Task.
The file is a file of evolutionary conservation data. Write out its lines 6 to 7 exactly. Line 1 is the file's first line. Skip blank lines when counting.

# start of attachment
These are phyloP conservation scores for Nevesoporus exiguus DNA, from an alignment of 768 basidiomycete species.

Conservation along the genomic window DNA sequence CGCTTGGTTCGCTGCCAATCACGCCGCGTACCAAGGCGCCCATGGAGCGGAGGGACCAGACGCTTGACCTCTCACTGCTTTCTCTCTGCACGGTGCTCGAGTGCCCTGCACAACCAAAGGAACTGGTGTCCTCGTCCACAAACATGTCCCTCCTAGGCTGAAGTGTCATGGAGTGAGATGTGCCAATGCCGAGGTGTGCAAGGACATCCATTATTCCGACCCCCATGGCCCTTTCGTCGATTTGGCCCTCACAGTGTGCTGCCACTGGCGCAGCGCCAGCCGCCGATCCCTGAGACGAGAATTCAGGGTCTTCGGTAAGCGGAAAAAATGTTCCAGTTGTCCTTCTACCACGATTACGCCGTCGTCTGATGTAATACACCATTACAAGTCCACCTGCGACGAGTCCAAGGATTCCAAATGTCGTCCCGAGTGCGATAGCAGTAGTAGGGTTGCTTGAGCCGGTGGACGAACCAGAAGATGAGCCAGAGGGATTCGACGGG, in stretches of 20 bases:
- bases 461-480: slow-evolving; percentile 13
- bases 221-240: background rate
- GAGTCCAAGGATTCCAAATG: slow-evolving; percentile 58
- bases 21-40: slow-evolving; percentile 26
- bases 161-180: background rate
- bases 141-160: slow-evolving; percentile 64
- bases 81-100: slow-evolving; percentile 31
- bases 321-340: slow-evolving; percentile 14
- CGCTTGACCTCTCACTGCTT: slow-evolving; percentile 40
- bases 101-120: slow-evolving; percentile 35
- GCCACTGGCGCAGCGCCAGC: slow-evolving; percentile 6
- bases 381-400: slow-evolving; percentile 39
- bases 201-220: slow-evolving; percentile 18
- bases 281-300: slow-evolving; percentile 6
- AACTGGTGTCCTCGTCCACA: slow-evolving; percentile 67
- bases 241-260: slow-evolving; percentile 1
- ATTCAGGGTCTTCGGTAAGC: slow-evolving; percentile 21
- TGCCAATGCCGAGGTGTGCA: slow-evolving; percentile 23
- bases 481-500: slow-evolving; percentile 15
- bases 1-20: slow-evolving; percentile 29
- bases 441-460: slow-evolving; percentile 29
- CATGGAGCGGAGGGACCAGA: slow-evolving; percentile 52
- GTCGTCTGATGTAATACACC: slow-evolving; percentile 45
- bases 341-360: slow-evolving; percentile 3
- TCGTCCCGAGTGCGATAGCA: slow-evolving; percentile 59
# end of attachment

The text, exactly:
- bases 21-40: slow-evolving; percentile 26
- bases 161-180: background rate